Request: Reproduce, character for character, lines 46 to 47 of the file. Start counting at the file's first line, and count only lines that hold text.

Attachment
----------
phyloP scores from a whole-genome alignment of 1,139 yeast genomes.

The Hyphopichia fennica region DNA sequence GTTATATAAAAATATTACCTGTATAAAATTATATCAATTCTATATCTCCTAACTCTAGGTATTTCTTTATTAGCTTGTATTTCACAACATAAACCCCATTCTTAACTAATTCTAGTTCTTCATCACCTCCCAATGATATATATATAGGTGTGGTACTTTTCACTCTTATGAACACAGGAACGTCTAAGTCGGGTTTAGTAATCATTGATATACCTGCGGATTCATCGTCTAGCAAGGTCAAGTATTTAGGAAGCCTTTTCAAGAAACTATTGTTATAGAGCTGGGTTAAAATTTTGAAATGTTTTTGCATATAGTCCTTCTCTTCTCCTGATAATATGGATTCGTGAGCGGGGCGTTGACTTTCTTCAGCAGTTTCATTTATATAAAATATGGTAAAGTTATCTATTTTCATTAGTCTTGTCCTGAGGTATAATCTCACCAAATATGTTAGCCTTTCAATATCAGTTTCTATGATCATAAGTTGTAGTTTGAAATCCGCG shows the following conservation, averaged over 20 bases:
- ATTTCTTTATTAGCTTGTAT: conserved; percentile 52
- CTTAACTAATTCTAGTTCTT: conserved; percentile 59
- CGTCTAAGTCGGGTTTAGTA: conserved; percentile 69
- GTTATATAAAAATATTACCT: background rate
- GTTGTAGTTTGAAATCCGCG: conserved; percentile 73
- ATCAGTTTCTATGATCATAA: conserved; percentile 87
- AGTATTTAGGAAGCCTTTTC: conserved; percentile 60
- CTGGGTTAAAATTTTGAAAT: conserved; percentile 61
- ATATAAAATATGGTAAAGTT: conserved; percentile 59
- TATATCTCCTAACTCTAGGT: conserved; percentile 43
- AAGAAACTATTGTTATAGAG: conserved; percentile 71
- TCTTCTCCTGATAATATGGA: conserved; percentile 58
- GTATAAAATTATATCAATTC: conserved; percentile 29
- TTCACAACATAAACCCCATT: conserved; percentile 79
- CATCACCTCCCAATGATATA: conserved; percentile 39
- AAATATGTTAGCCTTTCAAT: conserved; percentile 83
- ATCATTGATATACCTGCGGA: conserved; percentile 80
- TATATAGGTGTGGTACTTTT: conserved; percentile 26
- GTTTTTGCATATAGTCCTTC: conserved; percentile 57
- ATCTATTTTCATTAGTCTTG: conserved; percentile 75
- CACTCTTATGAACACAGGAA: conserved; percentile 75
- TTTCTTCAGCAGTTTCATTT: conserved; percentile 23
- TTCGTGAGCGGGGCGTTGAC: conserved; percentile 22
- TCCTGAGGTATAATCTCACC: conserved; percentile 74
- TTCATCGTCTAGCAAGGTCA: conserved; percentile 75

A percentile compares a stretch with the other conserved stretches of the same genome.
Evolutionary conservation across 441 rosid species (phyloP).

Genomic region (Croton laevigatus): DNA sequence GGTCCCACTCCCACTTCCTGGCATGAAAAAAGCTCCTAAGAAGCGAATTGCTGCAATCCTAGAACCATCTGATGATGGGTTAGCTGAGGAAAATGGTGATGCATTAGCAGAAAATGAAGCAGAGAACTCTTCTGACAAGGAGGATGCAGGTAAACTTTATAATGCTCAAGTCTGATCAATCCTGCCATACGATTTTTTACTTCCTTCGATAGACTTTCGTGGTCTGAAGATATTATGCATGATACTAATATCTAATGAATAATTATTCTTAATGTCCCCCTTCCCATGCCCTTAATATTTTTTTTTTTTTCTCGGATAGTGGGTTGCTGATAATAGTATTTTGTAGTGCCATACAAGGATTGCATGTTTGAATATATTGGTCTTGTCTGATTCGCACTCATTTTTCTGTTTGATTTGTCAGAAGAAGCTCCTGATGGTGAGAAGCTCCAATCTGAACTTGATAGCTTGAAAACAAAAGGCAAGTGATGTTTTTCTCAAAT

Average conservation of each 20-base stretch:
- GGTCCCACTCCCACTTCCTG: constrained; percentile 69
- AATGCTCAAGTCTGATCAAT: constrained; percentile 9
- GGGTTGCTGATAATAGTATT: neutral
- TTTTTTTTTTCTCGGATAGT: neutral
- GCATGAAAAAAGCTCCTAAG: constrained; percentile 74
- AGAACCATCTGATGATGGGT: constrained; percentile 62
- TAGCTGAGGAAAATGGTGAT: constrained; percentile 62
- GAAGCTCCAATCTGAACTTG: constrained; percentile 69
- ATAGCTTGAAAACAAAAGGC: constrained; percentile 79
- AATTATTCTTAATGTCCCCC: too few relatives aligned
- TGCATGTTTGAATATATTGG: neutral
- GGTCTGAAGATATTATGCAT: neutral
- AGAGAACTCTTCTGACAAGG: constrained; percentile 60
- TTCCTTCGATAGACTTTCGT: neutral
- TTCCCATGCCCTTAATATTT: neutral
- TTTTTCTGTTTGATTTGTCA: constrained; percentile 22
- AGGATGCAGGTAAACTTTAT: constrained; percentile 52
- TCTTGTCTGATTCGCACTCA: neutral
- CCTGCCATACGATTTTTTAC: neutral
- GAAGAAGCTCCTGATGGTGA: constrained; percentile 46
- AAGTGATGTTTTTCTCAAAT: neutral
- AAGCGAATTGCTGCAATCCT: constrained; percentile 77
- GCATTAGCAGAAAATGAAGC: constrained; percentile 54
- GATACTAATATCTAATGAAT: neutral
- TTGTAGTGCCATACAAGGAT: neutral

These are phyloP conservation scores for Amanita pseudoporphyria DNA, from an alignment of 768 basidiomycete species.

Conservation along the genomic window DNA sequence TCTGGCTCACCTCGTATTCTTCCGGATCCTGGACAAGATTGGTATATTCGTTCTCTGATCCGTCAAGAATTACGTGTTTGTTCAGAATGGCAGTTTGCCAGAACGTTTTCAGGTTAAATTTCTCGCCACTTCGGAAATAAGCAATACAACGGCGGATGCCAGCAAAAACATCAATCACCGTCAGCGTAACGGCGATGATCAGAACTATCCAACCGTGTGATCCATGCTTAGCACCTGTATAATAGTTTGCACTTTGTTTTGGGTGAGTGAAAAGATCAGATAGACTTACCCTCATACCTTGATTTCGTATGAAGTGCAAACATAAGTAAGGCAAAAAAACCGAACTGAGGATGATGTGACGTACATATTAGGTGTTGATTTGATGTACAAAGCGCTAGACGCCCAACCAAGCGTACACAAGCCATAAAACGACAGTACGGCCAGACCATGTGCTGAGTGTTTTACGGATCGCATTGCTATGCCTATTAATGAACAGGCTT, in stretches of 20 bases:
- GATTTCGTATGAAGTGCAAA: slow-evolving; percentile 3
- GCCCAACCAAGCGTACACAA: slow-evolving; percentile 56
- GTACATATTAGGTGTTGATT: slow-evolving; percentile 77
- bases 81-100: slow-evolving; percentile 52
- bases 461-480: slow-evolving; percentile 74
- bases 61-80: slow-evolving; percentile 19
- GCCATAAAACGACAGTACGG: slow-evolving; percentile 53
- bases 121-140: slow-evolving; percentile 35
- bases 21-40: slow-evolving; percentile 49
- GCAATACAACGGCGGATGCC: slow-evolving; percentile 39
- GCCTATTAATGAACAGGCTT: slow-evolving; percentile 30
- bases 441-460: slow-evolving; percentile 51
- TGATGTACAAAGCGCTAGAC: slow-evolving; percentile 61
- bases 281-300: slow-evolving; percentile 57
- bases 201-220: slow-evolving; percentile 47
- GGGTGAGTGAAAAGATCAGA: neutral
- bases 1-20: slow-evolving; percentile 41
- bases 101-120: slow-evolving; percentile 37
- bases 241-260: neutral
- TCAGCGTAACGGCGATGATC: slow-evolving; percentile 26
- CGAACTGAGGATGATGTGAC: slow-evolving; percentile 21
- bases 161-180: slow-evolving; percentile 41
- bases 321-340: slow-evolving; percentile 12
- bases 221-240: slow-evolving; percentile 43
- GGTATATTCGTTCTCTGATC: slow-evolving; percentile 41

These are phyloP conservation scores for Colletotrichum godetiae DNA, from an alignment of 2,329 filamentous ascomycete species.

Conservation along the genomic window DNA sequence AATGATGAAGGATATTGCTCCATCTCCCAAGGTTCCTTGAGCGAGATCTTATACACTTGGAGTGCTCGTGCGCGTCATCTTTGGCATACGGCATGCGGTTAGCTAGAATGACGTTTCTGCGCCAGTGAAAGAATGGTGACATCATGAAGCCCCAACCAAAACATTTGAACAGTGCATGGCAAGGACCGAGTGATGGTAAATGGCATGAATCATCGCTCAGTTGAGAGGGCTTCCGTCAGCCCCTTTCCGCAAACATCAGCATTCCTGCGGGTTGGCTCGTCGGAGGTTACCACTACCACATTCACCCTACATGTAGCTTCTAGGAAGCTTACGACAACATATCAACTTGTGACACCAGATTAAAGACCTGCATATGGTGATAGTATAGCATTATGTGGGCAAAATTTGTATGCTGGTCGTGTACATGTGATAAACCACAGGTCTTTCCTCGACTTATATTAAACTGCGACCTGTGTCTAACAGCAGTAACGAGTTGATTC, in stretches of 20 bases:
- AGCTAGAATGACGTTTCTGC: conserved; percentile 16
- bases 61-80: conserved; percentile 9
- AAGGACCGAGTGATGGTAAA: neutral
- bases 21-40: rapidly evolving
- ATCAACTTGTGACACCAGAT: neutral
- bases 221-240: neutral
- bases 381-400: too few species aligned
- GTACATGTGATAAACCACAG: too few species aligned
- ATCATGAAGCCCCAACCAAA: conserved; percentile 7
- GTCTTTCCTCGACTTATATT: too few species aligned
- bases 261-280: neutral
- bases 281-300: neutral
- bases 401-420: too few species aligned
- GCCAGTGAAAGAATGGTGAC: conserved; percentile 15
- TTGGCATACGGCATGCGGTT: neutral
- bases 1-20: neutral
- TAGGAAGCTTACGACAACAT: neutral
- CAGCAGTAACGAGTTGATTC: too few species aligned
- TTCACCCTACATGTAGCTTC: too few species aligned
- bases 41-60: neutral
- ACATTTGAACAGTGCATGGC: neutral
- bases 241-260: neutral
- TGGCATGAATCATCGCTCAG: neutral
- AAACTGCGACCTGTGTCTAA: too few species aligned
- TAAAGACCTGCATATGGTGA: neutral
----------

- TTCCCATGCCCTTAATATTT: neutral
- TTTTTCTGTTTGATTTGTCA: constrained; percentile 22